Islamabad, An editorial in a Pakistan daily has said the country must attend the Chicago Summit and be clear about its position, which is still unclear to Pakistanis and the world alike.
The editorial states that if the intent is to express “national sentiment” it must be seen together with other factors relating to Pakistan’s capacity to withstand pressure in foreign policy and its leverage to put pressure on other states to compel them to accept its line of thinking.
Pakistan Prime Minister Yousuf Raza Gilani has denied that there was a threat that NATO might not invite Pakistan to its summit in Chicago, scheduled for May 21-22, and said the invitation would come in good time as the supply route negotiations moved ahead, the editorial states.
This unfolded amid news that the U.S. might impose unilateral trade-related restrictions on Pakistan as a lever to get it to agree to the resumption of the NATO supply routes to Afghanistan.
According to a senior Pakistani official, Pakistan’s Defence Committee of the Cabinet is going to meet on May 15 after which the cabinet will meet on May 16 and announce what Pakistan has decided to do. The editorial says this kind of brinkmanship has allowed all kinds of speculations to spread, influencing official postures in the region and among the NATO states keen to make their exit from Afghanistan not look like defeat.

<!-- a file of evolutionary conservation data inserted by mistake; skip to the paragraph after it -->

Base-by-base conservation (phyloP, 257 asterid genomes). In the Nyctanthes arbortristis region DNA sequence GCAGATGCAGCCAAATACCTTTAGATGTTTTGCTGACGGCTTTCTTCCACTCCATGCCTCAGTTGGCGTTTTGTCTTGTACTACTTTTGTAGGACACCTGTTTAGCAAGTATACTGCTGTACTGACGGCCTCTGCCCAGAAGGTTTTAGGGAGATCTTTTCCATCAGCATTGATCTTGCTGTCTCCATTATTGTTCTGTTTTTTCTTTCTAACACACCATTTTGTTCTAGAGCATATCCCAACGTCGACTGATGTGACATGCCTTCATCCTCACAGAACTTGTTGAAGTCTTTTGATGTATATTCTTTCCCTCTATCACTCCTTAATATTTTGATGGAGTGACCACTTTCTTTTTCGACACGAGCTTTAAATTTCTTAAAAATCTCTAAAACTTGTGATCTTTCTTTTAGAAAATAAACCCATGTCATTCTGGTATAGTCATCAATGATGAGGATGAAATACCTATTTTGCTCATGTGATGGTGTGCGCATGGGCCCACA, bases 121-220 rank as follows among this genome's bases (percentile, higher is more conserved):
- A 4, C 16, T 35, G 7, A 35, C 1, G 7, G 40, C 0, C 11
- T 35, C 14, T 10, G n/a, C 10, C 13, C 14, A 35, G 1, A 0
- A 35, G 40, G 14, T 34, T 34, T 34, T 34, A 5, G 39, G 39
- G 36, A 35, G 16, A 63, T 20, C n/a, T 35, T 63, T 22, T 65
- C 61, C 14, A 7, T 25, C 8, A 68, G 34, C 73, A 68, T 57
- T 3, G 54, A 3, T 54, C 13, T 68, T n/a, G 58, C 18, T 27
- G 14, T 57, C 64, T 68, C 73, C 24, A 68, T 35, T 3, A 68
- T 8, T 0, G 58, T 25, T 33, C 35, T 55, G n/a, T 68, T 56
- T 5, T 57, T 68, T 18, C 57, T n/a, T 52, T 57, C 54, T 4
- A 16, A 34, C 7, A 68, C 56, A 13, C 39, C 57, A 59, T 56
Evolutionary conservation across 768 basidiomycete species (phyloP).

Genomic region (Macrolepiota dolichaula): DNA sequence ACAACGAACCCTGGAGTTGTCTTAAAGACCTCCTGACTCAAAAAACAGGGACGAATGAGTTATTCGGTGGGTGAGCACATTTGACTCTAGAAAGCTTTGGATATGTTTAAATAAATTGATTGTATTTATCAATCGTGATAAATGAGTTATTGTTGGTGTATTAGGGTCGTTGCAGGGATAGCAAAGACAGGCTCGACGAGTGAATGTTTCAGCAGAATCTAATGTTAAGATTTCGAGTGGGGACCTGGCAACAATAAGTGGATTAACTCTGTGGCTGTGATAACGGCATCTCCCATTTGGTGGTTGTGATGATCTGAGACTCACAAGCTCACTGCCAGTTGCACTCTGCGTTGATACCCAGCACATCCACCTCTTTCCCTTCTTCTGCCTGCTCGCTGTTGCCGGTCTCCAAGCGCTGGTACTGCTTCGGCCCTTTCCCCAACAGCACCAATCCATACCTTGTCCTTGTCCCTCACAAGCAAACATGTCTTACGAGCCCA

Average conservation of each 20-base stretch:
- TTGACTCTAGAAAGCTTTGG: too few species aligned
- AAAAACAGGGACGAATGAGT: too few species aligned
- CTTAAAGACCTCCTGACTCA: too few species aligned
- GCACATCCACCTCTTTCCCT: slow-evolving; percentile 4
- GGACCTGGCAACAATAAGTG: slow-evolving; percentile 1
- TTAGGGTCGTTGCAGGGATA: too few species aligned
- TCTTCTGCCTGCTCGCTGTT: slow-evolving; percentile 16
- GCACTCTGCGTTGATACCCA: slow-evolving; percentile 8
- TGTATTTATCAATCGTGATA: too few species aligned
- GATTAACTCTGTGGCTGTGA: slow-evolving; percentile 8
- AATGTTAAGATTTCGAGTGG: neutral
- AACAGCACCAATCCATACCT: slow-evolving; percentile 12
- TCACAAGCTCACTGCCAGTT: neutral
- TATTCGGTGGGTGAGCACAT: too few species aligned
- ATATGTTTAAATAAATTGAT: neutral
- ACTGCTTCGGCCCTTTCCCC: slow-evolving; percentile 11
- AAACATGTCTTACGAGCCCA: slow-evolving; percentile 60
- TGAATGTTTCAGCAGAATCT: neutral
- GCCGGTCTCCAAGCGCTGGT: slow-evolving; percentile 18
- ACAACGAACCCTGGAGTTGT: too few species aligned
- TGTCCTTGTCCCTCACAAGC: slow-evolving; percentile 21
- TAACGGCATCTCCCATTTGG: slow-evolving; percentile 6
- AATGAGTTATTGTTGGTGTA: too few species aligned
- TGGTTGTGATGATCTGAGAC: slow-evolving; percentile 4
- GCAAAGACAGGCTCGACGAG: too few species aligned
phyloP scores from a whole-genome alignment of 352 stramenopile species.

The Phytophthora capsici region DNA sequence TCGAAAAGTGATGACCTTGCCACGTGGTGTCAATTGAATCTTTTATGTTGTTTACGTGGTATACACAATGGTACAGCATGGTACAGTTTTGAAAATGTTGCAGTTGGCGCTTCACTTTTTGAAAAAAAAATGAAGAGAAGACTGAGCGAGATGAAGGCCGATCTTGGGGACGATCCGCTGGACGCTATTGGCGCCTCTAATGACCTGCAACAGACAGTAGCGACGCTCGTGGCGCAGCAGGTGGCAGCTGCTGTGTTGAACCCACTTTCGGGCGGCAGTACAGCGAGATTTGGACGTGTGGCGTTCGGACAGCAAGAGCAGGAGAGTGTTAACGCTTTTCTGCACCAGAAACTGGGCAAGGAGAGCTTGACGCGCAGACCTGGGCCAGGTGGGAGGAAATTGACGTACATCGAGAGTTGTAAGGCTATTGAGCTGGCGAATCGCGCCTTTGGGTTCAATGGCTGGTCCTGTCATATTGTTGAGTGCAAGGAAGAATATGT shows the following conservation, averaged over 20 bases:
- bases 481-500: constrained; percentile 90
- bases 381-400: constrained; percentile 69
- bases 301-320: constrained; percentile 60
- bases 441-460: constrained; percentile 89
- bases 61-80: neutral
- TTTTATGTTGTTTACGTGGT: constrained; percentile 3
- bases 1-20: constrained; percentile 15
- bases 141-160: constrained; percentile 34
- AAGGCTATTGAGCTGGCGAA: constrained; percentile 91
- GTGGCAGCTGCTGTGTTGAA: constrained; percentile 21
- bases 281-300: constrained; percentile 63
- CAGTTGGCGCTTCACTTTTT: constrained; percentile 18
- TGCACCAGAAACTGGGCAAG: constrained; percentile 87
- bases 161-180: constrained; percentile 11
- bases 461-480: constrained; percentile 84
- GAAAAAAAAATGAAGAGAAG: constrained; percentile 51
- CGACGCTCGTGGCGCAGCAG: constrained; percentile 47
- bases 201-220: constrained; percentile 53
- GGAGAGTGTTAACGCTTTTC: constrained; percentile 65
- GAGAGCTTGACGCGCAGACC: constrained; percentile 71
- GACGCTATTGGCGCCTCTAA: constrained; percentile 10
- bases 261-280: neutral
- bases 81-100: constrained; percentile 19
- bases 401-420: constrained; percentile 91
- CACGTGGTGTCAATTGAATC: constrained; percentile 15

Pakistan has delayed its concurrence to the opening of the NATO supply route, perhaps, with the intent of not appearing to give in too soon. Its expression of outrage over what happened at Salala in November 2011 has to be demonstrated as a genuine “national sentiment”, which must be respected, it says.
It is debatable whether this strategy of expression of outrage was advisable in the first place. Pakistan’s expressions of anger over the way the endgame in Afghanistan is unfolding has kept the country out of summits where its presence was required even if this presence was used merely to state its negative position.
According to the editorial, the delay over the implementation of the parliamentary guidelines on the issue of NATO routes has been ill-advised and the position taken on the matter of official apology by the Obama Administration on the Salala incident, too, has been unrealistic, given the well-known fact that President Barack Obama is into a tough campaign for the next U.S. presidential election and cannot be seen by his voters as being humiliated by Pakistan.